Aside from the upmarket Russky Dvorik, the rest of the town's hotels are a mixture of mid-range business style hotels, large mini-hotels our austere, yet cheap and clean pilgrims hotels.

Museums and places of interest

​Sergiev Posad's greatest sight is its stunning monastery, although there are also one or two other worthwhile museums dotted around which show off the region's strong artistic history and especially the legacy of toy making of folk crafts.

Restaurants and cafes

Sergiev Posad is most popular with religious pilgrims and in and around the monastery are numerous trapeznaya (canteens or refectories) catering to Orthodox tastes. Generally you can get a simple meal in these places for less than 300Rbl. Elsewhere there are restaurants catering for the tourist trade, almost all of which serve Russian cuisine and one or two slightly trendier restaurants and cafes aimed at the town’s younger less pious generation.


The first Russian dolls were made in the Sergiev Posad and to this day the town still has a factory which produced high quality matrioshki. For certified quality try the Khudozhestvine izdeliya i igrushki shop at Pr. Krasny Armii 136 (also known just as the Martioshka shop). They sell great quality Russian dolls in traditional designs, as well wooden figures, dolls and wooden items for the home hand-painted in traditional designs for very reasonable prices. In the back of the store with the artist’s paints, papers and brushes you can find plain wooden dolls that you can paint yourself. Other souvenirs and dolls can be found in the market on the main square outside the monastery and over the road in the Vernissage market near the Russky Dvorik hotel. In the monastery’s bell tower you can also buy local souvenirs. For those looking for icons and other religious goods, this monastery might one of the best places in the whole country.


Apart from the Holy Trinity St. Sergius Lavra there are many other fascinating places in and around Sergiev Posad.


After exploring Moscow’s main sites, it’s always tempting to get beyond the hectic life of the city and explore somewhere a bit different. Quiet Kolomna might lack the fame of the Golden Ring, but that’s not to say there’s nothing here to see. Your guide book might only mention Vladimir, Suzdal and Yaroslavl, and you’ll struggle to find much about the town in English on the Internet, but don’t let that put you off. It’s not because Kolomna isn’t worth visiting, quite the opposite; the key reason is that during communist times, the Kolomna region hosted factories that were involved in the production of military equipment, and was off-limits even to ordinary Soviet citizens, so the chance of curious foreigners being allowed in was somewhere between nil and zilch! Soviet paranoia has diminished somewhat in recent years so Kolomna is open to all, although very few foreigners make the trip simply because they aren’t aware of it.
The town’s most unique attraction, in fact, is a factory of sorts. But far from military technology, the Kolomna Pastilla museum ( on Posadskaya Ulitsa is all about confectionary made from the fruits of the region’s orchards. A guided tour shows how the candies were made and gives visitors the chance to try a few tasty treats for themselves, while the attached shop offers the perfect souvenir for friends back home.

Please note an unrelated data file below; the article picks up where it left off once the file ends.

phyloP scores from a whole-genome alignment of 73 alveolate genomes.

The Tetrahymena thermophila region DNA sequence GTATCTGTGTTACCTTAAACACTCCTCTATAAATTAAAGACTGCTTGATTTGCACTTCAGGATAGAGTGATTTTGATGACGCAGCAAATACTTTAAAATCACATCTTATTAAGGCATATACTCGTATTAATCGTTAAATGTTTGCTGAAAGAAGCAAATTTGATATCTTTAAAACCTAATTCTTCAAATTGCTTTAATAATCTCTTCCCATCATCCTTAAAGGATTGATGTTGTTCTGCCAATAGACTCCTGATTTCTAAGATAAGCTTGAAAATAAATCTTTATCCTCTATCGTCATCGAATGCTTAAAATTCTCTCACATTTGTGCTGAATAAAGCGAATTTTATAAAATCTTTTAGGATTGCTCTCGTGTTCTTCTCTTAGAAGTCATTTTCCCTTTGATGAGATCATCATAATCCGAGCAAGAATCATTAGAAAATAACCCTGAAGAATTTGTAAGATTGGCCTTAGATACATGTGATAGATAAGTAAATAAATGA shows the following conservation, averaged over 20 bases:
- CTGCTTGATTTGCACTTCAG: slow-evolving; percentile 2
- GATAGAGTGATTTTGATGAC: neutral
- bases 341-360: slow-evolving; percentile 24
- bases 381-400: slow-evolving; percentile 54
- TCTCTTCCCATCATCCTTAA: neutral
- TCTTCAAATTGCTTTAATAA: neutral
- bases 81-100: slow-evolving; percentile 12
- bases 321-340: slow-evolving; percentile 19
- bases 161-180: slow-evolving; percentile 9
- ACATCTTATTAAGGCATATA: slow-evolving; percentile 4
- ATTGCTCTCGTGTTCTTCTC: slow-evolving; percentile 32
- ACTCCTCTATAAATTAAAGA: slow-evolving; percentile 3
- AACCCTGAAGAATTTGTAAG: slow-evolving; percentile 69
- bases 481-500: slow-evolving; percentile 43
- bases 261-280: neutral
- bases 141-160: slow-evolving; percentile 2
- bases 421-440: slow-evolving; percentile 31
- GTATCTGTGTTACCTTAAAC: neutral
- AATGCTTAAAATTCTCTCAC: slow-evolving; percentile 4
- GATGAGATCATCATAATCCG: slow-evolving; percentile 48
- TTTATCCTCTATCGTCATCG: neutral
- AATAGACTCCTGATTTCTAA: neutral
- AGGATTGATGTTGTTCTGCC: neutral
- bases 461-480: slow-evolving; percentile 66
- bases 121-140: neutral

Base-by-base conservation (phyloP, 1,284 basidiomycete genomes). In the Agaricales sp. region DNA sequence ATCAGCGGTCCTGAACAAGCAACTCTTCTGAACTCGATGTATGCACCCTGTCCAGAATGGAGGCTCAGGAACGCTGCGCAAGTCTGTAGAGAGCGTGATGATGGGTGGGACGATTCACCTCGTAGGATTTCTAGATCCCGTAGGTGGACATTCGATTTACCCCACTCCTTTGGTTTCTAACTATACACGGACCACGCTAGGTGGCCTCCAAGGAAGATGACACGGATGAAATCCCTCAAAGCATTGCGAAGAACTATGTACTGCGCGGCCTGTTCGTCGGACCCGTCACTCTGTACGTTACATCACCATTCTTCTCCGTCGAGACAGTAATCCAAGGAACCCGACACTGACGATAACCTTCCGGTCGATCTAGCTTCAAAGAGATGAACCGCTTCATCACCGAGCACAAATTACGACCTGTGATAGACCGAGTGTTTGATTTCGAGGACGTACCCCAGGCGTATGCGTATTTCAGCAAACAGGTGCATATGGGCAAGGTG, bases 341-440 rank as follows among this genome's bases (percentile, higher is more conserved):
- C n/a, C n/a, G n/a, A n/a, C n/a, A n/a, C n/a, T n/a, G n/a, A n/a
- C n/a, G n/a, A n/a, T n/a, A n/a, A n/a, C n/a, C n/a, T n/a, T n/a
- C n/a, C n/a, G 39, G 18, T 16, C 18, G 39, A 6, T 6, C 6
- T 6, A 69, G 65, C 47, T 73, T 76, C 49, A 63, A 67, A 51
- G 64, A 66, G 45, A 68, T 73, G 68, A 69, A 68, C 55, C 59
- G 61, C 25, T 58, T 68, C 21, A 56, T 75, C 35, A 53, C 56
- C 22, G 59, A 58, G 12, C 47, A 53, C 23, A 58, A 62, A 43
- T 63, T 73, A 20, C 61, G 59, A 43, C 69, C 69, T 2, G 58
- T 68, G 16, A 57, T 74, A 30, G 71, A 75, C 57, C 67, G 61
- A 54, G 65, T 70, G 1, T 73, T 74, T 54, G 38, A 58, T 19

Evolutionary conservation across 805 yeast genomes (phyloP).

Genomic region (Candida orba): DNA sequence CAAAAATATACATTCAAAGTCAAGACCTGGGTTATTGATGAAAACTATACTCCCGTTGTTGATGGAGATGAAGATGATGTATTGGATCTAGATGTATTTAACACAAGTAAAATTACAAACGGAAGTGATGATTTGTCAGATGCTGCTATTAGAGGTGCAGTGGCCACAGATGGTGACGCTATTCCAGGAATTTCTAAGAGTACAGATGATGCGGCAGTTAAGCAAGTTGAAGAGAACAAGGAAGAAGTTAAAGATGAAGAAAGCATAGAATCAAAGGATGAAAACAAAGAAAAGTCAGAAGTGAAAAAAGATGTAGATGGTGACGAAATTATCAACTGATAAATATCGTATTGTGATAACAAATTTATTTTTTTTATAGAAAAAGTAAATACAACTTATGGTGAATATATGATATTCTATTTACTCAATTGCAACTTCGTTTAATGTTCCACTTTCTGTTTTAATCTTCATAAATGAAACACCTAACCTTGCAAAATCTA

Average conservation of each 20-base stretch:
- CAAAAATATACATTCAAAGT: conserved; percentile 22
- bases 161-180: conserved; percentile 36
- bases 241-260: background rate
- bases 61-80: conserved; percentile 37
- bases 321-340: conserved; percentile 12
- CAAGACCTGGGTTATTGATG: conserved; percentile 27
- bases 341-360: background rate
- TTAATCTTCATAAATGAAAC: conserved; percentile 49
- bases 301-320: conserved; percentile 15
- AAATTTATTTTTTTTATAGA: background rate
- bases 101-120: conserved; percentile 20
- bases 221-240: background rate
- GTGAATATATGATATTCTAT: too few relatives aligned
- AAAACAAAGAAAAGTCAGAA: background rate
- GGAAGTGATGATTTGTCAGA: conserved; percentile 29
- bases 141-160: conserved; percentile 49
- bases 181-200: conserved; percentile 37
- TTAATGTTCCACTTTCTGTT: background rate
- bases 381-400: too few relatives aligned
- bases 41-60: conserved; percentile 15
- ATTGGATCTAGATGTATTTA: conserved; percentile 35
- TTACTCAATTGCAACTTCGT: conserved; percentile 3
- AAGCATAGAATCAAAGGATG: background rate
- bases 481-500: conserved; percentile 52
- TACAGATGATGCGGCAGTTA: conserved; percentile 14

The Pastilla business reached its peak in the 19th century, when it even got the Royal seal of approval after a visit from the Tsar, but the town dates way back to 1177. You’ll do well to find anything that old nowadays but the 16th-century Kremlin is still a big draw. It was re- built in stone between 1525 and 1531 during the reign of Tsar Vasily III (initially it had been made from wood). West European Russia used to have hundreds of Kremlins, varying in size although few survive intact today and the Kolomna Kremlin stands as an example of one of the better preserved. In fact this particular Kremlin formed part of the Great Abatis Line (‘Bolshaya Zasechnayacherta’ in Russian) which was a chain of fortifications created by the Grand Duchy of Moscow, and later the Tsardom of Russia to protect it initially from raids by Crimean Tatars but also served as a border between the Muscovy state and the steppe nomads to the south. In total it stretched for several hundred miles.
Situated on the confluence of the Moskva and Oka rivers, the Kolomna Kremlin once had 17 towers, four of which had gates, with the main gates being located at the northern and southern end of the complex. Only seven towers and two parts of the wall have survived. However, on its territoryare numerous churches and monasteries which are open to the public (except the female-only convent!), the key ones being the Uspensky Cathedral, the Voskresensky Chruch and the Spassky Monastery. There are plenty of souvenir stalls selling the standard touristy kitsch to prove that you’ve actually been to Kolomna.
There are several restaurants bunched together at the entrance to the old part of Kolomna, all serving up a combination of Russian and European-style food, plus beer brewed in nearby Ryazan. Despite the ‘tourist trap’ potential location, prices are reasonable (i.e., considerably lower than what you’d pay for similar fare in Moscow)! It’s hardly Michelin star but several steps up from stolovaya standard!

Day Trips - Moscow region